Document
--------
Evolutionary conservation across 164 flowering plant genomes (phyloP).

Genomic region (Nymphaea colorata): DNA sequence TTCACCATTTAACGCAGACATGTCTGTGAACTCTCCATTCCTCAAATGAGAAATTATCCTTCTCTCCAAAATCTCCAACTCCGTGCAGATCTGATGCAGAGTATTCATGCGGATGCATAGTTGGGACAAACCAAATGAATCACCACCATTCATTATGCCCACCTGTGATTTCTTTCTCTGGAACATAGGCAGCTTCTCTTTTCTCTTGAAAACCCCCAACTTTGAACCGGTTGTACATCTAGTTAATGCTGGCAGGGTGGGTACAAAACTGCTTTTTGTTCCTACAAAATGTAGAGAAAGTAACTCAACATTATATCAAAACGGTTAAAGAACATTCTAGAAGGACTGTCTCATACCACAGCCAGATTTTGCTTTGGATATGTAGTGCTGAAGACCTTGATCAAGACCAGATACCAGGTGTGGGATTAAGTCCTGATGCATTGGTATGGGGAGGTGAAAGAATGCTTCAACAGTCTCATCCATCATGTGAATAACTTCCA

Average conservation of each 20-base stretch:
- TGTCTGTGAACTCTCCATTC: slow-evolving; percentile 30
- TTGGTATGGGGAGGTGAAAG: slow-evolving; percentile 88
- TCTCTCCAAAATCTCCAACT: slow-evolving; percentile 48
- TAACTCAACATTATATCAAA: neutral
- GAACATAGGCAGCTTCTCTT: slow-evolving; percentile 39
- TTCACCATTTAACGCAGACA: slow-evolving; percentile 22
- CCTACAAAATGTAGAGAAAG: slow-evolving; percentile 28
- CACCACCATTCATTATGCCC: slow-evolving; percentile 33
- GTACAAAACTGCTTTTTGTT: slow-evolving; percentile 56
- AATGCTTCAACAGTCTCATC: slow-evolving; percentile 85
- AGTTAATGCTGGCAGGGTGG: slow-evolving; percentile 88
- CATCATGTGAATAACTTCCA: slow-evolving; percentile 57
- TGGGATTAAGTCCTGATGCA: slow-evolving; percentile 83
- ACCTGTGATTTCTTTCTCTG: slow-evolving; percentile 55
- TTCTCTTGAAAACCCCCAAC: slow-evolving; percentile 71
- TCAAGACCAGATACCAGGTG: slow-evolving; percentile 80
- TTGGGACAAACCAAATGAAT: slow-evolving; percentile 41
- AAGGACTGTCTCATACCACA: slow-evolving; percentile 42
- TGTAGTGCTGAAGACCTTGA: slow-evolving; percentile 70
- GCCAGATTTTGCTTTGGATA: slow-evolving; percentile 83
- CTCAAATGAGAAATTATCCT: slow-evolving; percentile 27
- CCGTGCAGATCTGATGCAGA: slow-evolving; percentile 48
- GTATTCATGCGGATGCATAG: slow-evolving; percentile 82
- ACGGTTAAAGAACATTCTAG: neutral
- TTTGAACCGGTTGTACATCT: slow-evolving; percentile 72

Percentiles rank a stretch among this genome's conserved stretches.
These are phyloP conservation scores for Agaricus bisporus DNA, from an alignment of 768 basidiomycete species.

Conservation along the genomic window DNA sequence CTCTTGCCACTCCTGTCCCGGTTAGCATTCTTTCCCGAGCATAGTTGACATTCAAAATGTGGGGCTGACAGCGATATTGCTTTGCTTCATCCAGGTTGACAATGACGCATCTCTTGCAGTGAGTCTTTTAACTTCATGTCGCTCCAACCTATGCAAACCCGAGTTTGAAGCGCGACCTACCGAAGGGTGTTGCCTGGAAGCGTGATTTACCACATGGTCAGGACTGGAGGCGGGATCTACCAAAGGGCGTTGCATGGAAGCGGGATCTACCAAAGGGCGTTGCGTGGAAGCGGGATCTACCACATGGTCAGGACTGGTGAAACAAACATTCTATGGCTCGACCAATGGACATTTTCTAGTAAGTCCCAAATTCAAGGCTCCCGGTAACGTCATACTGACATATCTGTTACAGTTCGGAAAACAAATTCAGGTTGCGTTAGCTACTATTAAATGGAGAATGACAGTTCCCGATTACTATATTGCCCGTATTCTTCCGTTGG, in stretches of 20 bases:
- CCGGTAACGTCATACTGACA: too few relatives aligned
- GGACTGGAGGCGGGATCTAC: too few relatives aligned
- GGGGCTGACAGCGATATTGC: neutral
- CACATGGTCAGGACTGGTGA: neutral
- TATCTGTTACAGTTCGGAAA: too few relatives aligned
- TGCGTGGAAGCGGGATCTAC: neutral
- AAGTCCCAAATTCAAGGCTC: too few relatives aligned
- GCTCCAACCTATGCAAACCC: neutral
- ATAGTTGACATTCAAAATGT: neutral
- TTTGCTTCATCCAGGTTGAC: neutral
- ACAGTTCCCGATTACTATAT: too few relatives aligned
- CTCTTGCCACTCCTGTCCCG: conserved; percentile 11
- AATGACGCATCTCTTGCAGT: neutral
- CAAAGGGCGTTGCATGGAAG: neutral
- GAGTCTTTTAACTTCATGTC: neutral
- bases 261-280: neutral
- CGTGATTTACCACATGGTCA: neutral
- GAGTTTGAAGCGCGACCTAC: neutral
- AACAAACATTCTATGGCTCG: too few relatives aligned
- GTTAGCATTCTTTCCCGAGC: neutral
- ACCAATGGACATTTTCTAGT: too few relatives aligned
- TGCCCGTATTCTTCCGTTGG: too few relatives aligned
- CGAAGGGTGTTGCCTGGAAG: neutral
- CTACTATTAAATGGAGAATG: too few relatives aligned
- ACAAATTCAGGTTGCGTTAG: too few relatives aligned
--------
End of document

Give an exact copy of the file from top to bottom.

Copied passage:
Evolutionary conservation across 164 flowering plant genomes (phyloP).

Genomic region (Nymphaea colorata): DNA sequence TTCACCATTTAACGCAGACATGTCTGTGAACTCTCCATTCCTCAAATGAGAAATTATCCTTCTCTCCAAAATCTCCAACTCCGTGCAGATCTGATGCAGAGTATTCATGCGGATGCATAGTTGGGACAAACCAAATGAATCACCACCATTCATTATGCCCACCTGTGATTTCTTTCTCTGGAACATAGGCAGCTTCTCTTTTCTCTTGAAAACCCCCAACTTTGAACCGGTTGTACATCTAGTTAATGCTGGCAGGGTGGGTACAAAACTGCTTTTTGTTCCTACAAAATGTAGAGAAAGTAACTCAACATTATATCAAAACGGTTAAAGAACATTCTAGAAGGACTGTCTCATACCACAGCCAGATTTTGCTTTGGATATGTAGTGCTGAAGACCTTGATCAAGACCAGATACCAGGTGTGGGATTAAGTCCTGATGCATTGGTATGGGGAGGTGAAAGAATGCTTCAACAGTCTCATCCATCATGTGAATAACTTCCA

Average conservation of each 20-base stretch:
- TGTCTGTGAACTCTCCATTC: slow-evolving; percentile 30
- TTGGTATGGGGAGGTGAAAG: slow-evolving; percentile 88
- TCTCTCCAAAATCTCCAACT: slow-evolving; percentile 48
- TAACTCAACATTATATCAAA: neutral
- GAACATAGGCAGCTTCTCTT: slow-evolving; percentile 39
- TTCACCATTTAACGCAGACA: slow-evolving; percentile 22
- CCTACAAAATGTAGAGAAAG: slow-evolving; percentile 28
- CACCACCATTCATTATGCCC: slow-evolving; percentile 33
- GTACAAAACTGCTTTTTGTT: slow-evolving; percentile 56
- AATGCTTCAACAGTCTCATC: slow-evolving; percentile 85
- AGTTAATGCTGGCAGGGTGG: slow-evolving; percentile 88
- CATCATGTGAATAACTTCCA: slow-evolving; percentile 57
- TGGGATTAAGTCCTGATGCA: slow-evolving; percentile 83
- ACCTGTGATTTCTTTCTCTG: slow-evolving; percentile 55
- TTCTCTTGAAAACCCCCAAC: slow-evolving; percentile 71
- TCAAGACCAGATACCAGGTG: slow-evolving; percentile 80
- TTGGGACAAACCAAATGAAT: slow-evolving; percentile 41
- AAGGACTGTCTCATACCACA: slow-evolving; percentile 42
- TGTAGTGCTGAAGACCTTGA: slow-evolving; percentile 70
- GCCAGATTTTGCTTTGGATA: slow-evolving; percentile 83
- CTCAAATGAGAAATTATCCT: slow-evolving; percentile 27
- CCGTGCAGATCTGATGCAGA: slow-evolving; percentile 48
- GTATTCATGCGGATGCATAG: slow-evolving; percentile 82
- ACGGTTAAAGAACATTCTAG: neutral
- TTTGAACCGGTTGTACATCT: slow-evolving; percentile 72

Percentiles rank a stretch among this genome's conserved stretches.
These are phyloP conservation scores for Agaricus bisporus DNA, from an alignment of 768 basidiomycete species.

Conservation along the genomic window DNA sequence CTCTTGCCACTCCTGTCCCGGTTAGCATTCTTTCCCGAGCATAGTTGACATTCAAAATGTGGGGCTGACAGCGATATTGCTTTGCTTCATCCAGGTTGACAATGACGCATCTCTTGCAGTGAGTCTTTTAACTTCATGTCGCTCCAACCTATGCAAACCCGAGTTTGAAGCGCGACCTACCGAAGGGTGTTGCCTGGAAGCGTGATTTACCACATGGTCAGGACTGGAGGCGGGATCTACCAAAGGGCGTTGCATGGAAGCGGGATCTACCAAAGGGCGTTGCGTGGAAGCGGGATCTACCACATGGTCAGGACTGGTGAAACAAACATTCTATGGCTCGACCAATGGACATTTTCTAGTAAGTCCCAAATTCAAGGCTCCCGGTAACGTCATACTGACATATCTGTTACAGTTCGGAAAACAAATTCAGGTTGCGTTAGCTACTATTAAATGGAGAATGACAGTTCCCGATTACTATATTGCCCGTATTCTTCCGTTGG, in stretches of 20 bases:
- CCGGTAACGTCATACTGACA: too few relatives aligned
- GGACTGGAGGCGGGATCTAC: too few relatives aligned
- GGGGCTGACAGCGATATTGC: neutral
- CACATGGTCAGGACTGGTGA: neutral
- TATCTGTTACAGTTCGGAAA: too few relatives aligned
- TGCGTGGAAGCGGGATCTAC: neutral
- AAGTCCCAAATTCAAGGCTC: too few relatives aligned
- GCTCCAACCTATGCAAACCC: neutral
- ATAGTTGACATTCAAAATGT: neutral
- TTTGCTTCATCCAGGTTGAC: neutral
- ACAGTTCCCGATTACTATAT: too few relatives aligned
- CTCTTGCCACTCCTGTCCCG: conserved; percentile 11
- AATGACGCATCTCTTGCAGT: neutral
- CAAAGGGCGTTGCATGGAAG: neutral
- GAGTCTTTTAACTTCATGTC: neutral
- bases 261-280: neutral
- CGTGATTTACCACATGGTCA: neutral
- GAGTTTGAAGCGCGACCTAC: neutral
- AACAAACATTCTATGGCTCG: too few relatives aligned
- GTTAGCATTCTTTCCCGAGC: neutral
- ACCAATGGACATTTTCTAGT: too few relatives aligned
- TGCCCGTATTCTTCCGTTGG: too few relatives aligned
- CGAAGGGTGTTGCCTGGAAG: neutral
- CTACTATTAAATGGAGAATG: too few relatives aligned
- ACAAATTCAGGTTGCGTTAG: too few relatives aligned